It’s been a tough month for legends.
First, Dempsey Travis passed, leaving behind a rich legacy of music, entrepreneurship and activism behind here in Chicago that does and will reverberate throughout the nation.
Yesterday, it was Walter Cronkite’s turn.
The veteran newsman was 92 and had been retired from full time duty for more than 30 years, but that made his loss no less significant.
Tributes have issued forth from throughout the industry, hailing the integrity, class, and plain-spoken truth that made Cronkite “the most trusted man in America.”
David Halberstam’s The Powers That Be sheds valuable insight on the man who started in Missouri, broke into news coverage during World War II, and came of age during a time when network news TV had started its ascent over newspapers as the dominant source of information in American-a dominance that had not been challenged by cable news.
I’ve written about this book before, and, like so much of Halberstam’s work, it is a resource to which one can return over and over again as different contexts allow.
The Cronkite that emerges on these pages is tough, fair, scrupulously committed to objectivity, and, above all, decent.
Yet, ironically, some of his most memorable moments came when he shed, in one case, just for a minute, in another for a full half hour special, the objectivity he had cultivated so assiduously.
The first moment was when he announced that President John F. Kennedy had been shot and killed. The clip of Cronkite removing his glasses and wiping away the tears he was shedding is definitely worth checking out for those who have not done so, and taking another look for those who have.
That was Cronkite at his best when delivering momentous breaking news-that a president who seemed to embody an ideal and an idyll had been assassinated, ending a life and also an era.
The second moment was, when Cronkite made a return visit to Vietnam after the Tet Offensive and concluded that the war could not be won. Halberstam describes vividly his sinking sensation that the military leaders were not to be trusted and his agonizing decision to shift from reporting to what critics could call advocacy or personal journalism.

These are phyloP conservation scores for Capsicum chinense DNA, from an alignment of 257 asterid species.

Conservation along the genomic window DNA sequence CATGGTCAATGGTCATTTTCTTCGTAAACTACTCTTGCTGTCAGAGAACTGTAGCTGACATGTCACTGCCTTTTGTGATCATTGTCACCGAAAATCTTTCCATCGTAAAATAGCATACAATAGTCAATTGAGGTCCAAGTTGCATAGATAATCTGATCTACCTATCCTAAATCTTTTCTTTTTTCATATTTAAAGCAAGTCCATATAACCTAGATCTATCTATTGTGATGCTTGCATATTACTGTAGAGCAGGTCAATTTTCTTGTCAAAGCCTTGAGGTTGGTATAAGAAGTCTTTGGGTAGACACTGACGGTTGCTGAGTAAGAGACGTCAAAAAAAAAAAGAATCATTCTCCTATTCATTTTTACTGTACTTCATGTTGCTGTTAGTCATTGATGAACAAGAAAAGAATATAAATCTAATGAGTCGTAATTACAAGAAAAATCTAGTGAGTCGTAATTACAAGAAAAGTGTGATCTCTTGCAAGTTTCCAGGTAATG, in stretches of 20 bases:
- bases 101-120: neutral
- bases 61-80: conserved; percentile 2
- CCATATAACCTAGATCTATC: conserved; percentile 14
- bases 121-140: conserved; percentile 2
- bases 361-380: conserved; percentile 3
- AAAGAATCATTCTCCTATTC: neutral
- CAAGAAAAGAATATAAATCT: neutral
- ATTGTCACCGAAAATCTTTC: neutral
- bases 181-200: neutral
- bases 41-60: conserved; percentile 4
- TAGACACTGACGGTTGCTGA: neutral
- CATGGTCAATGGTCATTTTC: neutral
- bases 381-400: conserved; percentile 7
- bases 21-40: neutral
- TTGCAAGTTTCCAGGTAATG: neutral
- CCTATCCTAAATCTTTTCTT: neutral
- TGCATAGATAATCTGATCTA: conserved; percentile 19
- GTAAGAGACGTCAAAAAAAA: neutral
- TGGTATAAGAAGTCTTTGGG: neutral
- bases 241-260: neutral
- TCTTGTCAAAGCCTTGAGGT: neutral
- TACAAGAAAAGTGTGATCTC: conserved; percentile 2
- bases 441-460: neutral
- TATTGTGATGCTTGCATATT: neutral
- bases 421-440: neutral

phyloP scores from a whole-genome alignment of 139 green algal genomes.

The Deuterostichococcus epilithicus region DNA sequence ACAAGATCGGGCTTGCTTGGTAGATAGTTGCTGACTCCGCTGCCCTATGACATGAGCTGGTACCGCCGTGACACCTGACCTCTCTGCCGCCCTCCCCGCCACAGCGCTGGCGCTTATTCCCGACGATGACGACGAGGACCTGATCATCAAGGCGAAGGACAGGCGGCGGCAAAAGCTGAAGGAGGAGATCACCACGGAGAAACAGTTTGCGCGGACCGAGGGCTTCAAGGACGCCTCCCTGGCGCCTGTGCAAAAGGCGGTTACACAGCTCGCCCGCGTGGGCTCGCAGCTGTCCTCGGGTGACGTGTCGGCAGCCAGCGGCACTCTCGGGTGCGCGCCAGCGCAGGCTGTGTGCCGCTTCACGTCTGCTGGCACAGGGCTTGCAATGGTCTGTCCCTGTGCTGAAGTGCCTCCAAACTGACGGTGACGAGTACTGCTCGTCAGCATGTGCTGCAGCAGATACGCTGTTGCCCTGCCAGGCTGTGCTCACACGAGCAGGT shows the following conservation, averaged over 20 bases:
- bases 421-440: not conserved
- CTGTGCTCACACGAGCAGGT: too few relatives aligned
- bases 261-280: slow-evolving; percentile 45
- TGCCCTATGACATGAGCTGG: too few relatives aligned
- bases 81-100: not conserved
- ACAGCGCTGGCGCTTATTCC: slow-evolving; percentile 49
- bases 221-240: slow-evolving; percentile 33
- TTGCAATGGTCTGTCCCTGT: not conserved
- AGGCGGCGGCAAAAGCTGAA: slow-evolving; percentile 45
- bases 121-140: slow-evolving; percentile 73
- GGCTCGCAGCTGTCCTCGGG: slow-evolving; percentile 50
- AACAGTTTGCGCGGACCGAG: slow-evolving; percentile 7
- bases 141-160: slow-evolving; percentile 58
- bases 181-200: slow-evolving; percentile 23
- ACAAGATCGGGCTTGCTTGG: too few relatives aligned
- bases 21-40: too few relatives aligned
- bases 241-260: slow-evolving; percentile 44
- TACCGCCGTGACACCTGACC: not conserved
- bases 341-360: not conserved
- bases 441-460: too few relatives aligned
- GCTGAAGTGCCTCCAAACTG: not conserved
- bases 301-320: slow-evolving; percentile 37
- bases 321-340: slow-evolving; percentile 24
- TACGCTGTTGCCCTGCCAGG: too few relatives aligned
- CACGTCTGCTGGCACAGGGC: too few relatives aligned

The move was noteworthy both because of Cronkite’s deeply held belief in keeping personal views out of the news and because it represented a profound shift in his personal opinion since he had first visited Vietnam three years earlier.
His words bear repeating for their directness, their simplicity and their impact:
“”We have been too often disappointed by the optimism of the American leaders, both in Vietnam and Washington, to have faith any longer in the silver linings they find in the darkest clouds … We are mired in stalemate .”
He concluded with a push for negotiations, saying it was “increasingly clear to this reporter that the only rational way out then will be to negotiate, not as victors, but as an honorable people who lived up to their pledge to defend democracy, and did the best they could.”
Reports today will abound with then-President Johnson’s reputed remark that, “If I’ve lost Cronkite, I’ve lost Middle America.”
Halberstam’s take on Johnson’s reaction is helpful here. He writes that Cronkite’s comments told Johnson both that the national consensus had moved from supporting the war to a different position, and, because he himself trusted Cronkite so much, Johnson understood that the war probably was unwinnable.
Halberstam’s own commitment to fairness shows through later in the book, as he shows how Cronkite later fell out of favor with the CBS brass and how he, along with the rest of the CBS team, did not acquit themselves well during Nixon’s resignation. These details add texture to and underscore the remarkable nature of the contributions Cronkite did make. The world is poorer today with his passing, yet greatly enriched by all that he did during his time while alive. Halberstam’s classic work helps deepen our appreciation of this extraordinary newsman and human.